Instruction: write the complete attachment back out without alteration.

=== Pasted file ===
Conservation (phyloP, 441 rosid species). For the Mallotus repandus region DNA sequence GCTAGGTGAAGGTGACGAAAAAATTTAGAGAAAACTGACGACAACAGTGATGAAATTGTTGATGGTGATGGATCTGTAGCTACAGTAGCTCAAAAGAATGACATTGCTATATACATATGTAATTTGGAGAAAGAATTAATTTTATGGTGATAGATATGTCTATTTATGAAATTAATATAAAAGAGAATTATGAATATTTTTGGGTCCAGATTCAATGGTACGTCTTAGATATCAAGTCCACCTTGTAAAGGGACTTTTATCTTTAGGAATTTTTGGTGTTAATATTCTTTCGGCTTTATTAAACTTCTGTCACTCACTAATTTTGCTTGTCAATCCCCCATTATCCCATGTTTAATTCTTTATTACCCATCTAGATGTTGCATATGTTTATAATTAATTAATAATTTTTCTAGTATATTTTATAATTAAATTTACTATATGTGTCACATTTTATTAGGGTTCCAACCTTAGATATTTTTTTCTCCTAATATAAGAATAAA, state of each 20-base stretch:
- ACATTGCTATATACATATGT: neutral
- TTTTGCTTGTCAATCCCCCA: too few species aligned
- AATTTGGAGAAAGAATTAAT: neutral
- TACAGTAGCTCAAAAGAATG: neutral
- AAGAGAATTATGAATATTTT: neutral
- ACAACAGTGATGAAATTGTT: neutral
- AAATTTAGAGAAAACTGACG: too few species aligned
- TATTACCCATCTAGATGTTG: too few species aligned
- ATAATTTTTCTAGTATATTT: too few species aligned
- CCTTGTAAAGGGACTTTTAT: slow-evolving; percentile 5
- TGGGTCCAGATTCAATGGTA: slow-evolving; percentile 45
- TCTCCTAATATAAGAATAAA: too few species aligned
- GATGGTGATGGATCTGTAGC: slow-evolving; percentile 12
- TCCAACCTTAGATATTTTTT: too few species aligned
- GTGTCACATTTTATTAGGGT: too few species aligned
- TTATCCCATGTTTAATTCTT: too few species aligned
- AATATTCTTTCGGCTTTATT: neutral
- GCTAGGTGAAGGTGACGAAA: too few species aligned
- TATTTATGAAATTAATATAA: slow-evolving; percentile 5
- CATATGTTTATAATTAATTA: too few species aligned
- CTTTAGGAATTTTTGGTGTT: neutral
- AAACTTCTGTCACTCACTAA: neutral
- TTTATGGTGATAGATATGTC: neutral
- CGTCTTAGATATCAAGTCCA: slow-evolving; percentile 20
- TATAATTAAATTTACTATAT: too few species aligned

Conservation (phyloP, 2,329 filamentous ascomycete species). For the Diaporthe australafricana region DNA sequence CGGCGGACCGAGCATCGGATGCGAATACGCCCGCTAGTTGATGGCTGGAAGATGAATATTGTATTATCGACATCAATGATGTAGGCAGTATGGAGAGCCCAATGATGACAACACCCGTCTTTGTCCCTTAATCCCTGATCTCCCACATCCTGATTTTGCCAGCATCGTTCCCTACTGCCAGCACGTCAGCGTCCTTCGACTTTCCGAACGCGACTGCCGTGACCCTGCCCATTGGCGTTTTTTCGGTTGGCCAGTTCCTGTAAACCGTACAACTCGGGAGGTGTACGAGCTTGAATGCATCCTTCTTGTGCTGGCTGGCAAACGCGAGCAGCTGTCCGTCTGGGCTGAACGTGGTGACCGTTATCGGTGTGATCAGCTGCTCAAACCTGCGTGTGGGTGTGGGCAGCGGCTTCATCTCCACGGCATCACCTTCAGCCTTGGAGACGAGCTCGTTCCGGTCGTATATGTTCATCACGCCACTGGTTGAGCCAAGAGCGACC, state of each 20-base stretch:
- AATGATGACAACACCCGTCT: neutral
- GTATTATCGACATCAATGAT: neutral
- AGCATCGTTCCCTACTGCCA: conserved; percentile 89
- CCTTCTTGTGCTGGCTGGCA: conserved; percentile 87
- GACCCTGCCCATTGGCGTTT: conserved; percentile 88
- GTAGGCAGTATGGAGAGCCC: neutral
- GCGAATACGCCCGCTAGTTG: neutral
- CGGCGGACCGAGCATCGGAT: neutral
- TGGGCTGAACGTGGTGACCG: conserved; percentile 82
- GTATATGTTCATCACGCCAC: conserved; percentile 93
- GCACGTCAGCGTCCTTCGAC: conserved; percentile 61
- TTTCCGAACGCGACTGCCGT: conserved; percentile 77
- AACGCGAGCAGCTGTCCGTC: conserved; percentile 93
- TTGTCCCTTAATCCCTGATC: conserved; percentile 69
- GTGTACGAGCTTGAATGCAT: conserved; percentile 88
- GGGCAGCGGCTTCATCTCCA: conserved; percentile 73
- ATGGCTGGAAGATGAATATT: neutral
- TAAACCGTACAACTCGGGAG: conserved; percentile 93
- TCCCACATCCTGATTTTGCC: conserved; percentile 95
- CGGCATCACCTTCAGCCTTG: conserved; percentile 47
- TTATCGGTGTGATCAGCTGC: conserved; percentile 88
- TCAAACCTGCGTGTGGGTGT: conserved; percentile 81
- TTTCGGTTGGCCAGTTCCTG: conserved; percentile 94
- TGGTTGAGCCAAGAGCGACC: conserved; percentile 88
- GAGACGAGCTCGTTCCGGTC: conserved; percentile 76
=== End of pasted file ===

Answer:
Conservation (phyloP, 441 rosid species). For the Mallotus repandus region DNA sequence GCTAGGTGAAGGTGACGAAAAAATTTAGAGAAAACTGACGACAACAGTGATGAAATTGTTGATGGTGATGGATCTGTAGCTACAGTAGCTCAAAAGAATGACATTGCTATATACATATGTAATTTGGAGAAAGAATTAATTTTATGGTGATAGATATGTCTATTTATGAAATTAATATAAAAGAGAATTATGAATATTTTTGGGTCCAGATTCAATGGTACGTCTTAGATATCAAGTCCACCTTGTAAAGGGACTTTTATCTTTAGGAATTTTTGGTGTTAATATTCTTTCGGCTTTATTAAACTTCTGTCACTCACTAATTTTGCTTGTCAATCCCCCATTATCCCATGTTTAATTCTTTATTACCCATCTAGATGTTGCATATGTTTATAATTAATTAATAATTTTTCTAGTATATTTTATAATTAAATTTACTATATGTGTCACATTTTATTAGGGTTCCAACCTTAGATATTTTTTTCTCCTAATATAAGAATAAA, state of each 20-base stretch:
- ACATTGCTATATACATATGT: neutral
- TTTTGCTTGTCAATCCCCCA: too few species aligned
- AATTTGGAGAAAGAATTAAT: neutral
- TACAGTAGCTCAAAAGAATG: neutral
- AAGAGAATTATGAATATTTT: neutral
- ACAACAGTGATGAAATTGTT: neutral
- AAATTTAGAGAAAACTGACG: too few species aligned
- TATTACCCATCTAGATGTTG: too few species aligned
- ATAATTTTTCTAGTATATTT: too few species aligned
- CCTTGTAAAGGGACTTTTAT: slow-evolving; percentile 5
- TGGGTCCAGATTCAATGGTA: slow-evolving; percentile 45
- TCTCCTAATATAAGAATAAA: too few species aligned
- GATGGTGATGGATCTGTAGC: slow-evolving; percentile 12
- TCCAACCTTAGATATTTTTT: too few species aligned
- GTGTCACATTTTATTAGGGT: too few species aligned
- TTATCCCATGTTTAATTCTT: too few species aligned
- AATATTCTTTCGGCTTTATT: neutral
- GCTAGGTGAAGGTGACGAAA: too few species aligned
- TATTTATGAAATTAATATAA: slow-evolving; percentile 5
- CATATGTTTATAATTAATTA: too few species aligned
- CTTTAGGAATTTTTGGTGTT: neutral
- AAACTTCTGTCACTCACTAA: neutral
- TTTATGGTGATAGATATGTC: neutral
- CGTCTTAGATATCAAGTCCA: slow-evolving; percentile 20
- TATAATTAAATTTACTATAT: too few species aligned

Conservation (phyloP, 2,329 filamentous ascomycete species). For the Diaporthe australafricana region DNA sequence CGGCGGACCGAGCATCGGATGCGAATACGCCCGCTAGTTGATGGCTGGAAGATGAATATTGTATTATCGACATCAATGATGTAGGCAGTATGGAGAGCCCAATGATGACAACACCCGTCTTTGTCCCTTAATCCCTGATCTCCCACATCCTGATTTTGCCAGCATCGTTCCCTACTGCCAGCACGTCAGCGTCCTTCGACTTTCCGAACGCGACTGCCGTGACCCTGCCCATTGGCGTTTTTTCGGTTGGCCAGTTCCTGTAAACCGTACAACTCGGGAGGTGTACGAGCTTGAATGCATCCTTCTTGTGCTGGCTGGCAAACGCGAGCAGCTGTCCGTCTGGGCTGAACGTGGTGACCGTTATCGGTGTGATCAGCTGCTCAAACCTGCGTGTGGGTGTGGGCAGCGGCTTCATCTCCACGGCATCACCTTCAGCCTTGGAGACGAGCTCGTTCCGGTCGTATATGTTCATCACGCCACTGGTTGAGCCAAGAGCGACC, state of each 20-base stretch:
- AATGATGACAACACCCGTCT: neutral
- GTATTATCGACATCAATGAT: neutral
- AGCATCGTTCCCTACTGCCA: conserved; percentile 89
- CCTTCTTGTGCTGGCTGGCA: conserved; percentile 87
- GACCCTGCCCATTGGCGTTT: conserved; percentile 88
- GTAGGCAGTATGGAGAGCCC: neutral
- GCGAATACGCCCGCTAGTTG: neutral
- CGGCGGACCGAGCATCGGAT: neutral
- TGGGCTGAACGTGGTGACCG: conserved; percentile 82
- GTATATGTTCATCACGCCAC: conserved; percentile 93
- GCACGTCAGCGTCCTTCGAC: conserved; percentile 61
- TTTCCGAACGCGACTGCCGT: conserved; percentile 77
- AACGCGAGCAGCTGTCCGTC: conserved; percentile 93
- TTGTCCCTTAATCCCTGATC: conserved; percentile 69
- GTGTACGAGCTTGAATGCAT: conserved; percentile 88
- GGGCAGCGGCTTCATCTCCA: conserved; percentile 73
- ATGGCTGGAAGATGAATATT: neutral
- TAAACCGTACAACTCGGGAG: conserved; percentile 93
- TCCCACATCCTGATTTTGCC: conserved; percentile 95
- CGGCATCACCTTCAGCCTTG: conserved; percentile 47
- TTATCGGTGTGATCAGCTGC: conserved; percentile 88
- TCAAACCTGCGTGTGGGTGT: conserved; percentile 81
- TTTCGGTTGGCCAGTTCCTG: conserved; percentile 94
- TGGTTGAGCCAAGAGCGACC: conserved; percentile 88
- GAGACGAGCTCGTTCCGGTC: conserved; percentile 76